Potted History

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Lavenham is noted as one of England’s best preserved medieval villages with more than three hundred listed buildings to discover and marvel at.

Its medieval wealth was achieved with hard work, organisation and success of the wool and cloth trade.  It is a fascinating place to explore today, walking along streets which reveal an intriguing story of great wealth to poverty and back again.


The Saxon Manors of Overhall and Netherhall were granted to Alberic De Vere in 11c by William the Conqueror and thus became a manorial village.   It was granted its first market charter in 1257 by Henry 111.  At this early date Lavenham was already making woollen cloth and the new charter enabled it to trade with other areas.  Merchant clothiers were drawn to the area to organise the workers during the 15c and the quality and reputation of Lavenham ‘blew’ broadcloth was soon known far and wide.   By 1524 Lavenham was ranked as 14th richest in the country despite its small size.  It paid more tax than even the big cities of the time such as Lincoln and York.

Old records now refer to Lavenham as a town and its wealth was flaunted with the construction of magnificent buildings such as the lavish perpendicular gothic style church of St Peter and St Paul with its 141 foot tower.   The main streets of Lavenham were lined with fine timber framed ‘open hall’ houses.

During the reign of Henry VIII, trade sanctions and heavy taxes due to the Imperial campaigns in France led to a loss of the country’s export markets.  In addition, Dutch refugees in nearby Colchester began weaving lighter, cheaper and more fashionable cloths.  The Italian clothiers introduced cottons and silks.  Soon the manufacture of these finer cloths was taken up by the larger towns and the woollen cloth trade in Lavenham began to fail.   It did continue for a time with the preparation of the woollen yarn for the new manufacturers.  400 years of cloth making had come to an end.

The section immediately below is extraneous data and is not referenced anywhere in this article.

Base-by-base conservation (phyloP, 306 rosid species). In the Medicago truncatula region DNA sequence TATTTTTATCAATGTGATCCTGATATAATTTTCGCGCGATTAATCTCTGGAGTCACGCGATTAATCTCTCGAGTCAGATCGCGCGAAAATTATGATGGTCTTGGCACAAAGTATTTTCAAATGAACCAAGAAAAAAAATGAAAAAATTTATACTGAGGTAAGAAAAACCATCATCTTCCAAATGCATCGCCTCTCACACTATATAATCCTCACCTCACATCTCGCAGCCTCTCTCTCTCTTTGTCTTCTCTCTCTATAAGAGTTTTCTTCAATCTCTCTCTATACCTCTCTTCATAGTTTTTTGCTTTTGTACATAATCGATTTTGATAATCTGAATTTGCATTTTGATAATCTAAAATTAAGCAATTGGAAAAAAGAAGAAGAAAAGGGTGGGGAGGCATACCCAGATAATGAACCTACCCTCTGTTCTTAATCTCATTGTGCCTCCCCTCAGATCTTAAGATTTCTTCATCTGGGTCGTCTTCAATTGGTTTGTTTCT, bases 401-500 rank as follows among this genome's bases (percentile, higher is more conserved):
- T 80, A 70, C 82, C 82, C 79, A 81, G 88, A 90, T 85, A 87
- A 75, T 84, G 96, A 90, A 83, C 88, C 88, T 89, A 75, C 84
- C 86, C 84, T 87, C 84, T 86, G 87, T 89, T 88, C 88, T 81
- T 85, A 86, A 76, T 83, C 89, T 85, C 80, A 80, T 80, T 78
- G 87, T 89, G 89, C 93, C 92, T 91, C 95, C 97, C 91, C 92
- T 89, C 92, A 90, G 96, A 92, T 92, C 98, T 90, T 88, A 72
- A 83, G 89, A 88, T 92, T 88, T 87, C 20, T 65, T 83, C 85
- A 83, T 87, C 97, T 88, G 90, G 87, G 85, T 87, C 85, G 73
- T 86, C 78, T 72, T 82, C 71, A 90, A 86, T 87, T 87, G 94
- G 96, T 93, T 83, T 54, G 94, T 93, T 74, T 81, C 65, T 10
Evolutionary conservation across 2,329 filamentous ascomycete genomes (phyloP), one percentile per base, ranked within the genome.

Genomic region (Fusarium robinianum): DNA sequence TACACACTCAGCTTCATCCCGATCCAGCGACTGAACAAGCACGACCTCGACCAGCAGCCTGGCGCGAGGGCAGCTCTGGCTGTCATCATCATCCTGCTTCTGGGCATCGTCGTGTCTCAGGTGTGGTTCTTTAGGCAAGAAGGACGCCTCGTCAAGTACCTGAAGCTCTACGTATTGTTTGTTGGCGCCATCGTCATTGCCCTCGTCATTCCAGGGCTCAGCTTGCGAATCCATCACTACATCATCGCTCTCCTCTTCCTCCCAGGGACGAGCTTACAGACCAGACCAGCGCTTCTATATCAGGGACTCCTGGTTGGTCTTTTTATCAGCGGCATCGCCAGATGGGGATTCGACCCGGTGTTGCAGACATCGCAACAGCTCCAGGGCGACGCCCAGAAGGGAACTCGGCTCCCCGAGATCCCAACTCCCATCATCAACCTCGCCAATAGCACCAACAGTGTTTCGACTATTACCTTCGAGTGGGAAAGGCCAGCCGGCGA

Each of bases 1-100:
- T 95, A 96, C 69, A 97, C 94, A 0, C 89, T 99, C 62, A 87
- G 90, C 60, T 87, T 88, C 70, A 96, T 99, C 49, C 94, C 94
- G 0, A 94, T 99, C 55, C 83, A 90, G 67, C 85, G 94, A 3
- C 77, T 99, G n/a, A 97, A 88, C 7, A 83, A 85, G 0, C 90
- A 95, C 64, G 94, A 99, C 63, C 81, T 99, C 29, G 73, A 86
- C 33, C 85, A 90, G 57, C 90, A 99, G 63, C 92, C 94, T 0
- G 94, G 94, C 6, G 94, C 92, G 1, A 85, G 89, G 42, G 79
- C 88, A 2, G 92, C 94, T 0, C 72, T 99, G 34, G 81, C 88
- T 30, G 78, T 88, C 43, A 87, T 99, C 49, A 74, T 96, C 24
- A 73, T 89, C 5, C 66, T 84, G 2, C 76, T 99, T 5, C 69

What followed was a 200 year period of impoverishment.  Many of the former Merchant’s houses were divided up to provide small homes for large families.  The Guildhall building was used as a workhouse.  By a twist of fortune it was the extreme poverty and neglect that preserved the Lavenham we can enjoy today.  The Market Place and the five streets and one lane leading from it,  together with Water Street, High Street and Church Street, is still very much on the same scale as it would have been in the 15th century.

There was a period of revival in the early 19th century when the railway (dismantled 1964) breathed new life into the area, opening it up for trading in coconut matting and horse hair manufacturing.


Lavenham’s size and charm means it is again often referred to as a village.

The wonky houses and jetted buildings provide a fascinating backdrop to a thriving place with a strong community spirit.  It is a hub of unique independent shops, galleries and boutiques.   Award winning restaurants and hotels, charming holiday cottages, cafes and pubs and a busy events calendar for the benefit of locals and visitors alike.

The village is also popular with film makers, providing the perfect medieval film set.  Water Street Lavenham was the setting for Godric’s Hollow in Harry Potter and the Deathly Hallows.

Lavenham is the perfect base for exploring the other Suffolk wool towns, as well as nearby Bury St Edmunds, Newmarket, Cambridge, Ipswich and the Suffolk coastline.  It is a haven for countryside enthusiasts with walks, cycle routes and woodlands.

The old stands alongside the new as the charming and unique historic buildings blend beautifully with contemporary and stylish accommodation.  It is true to say that for Lavenham “in its past lies its present and its future”.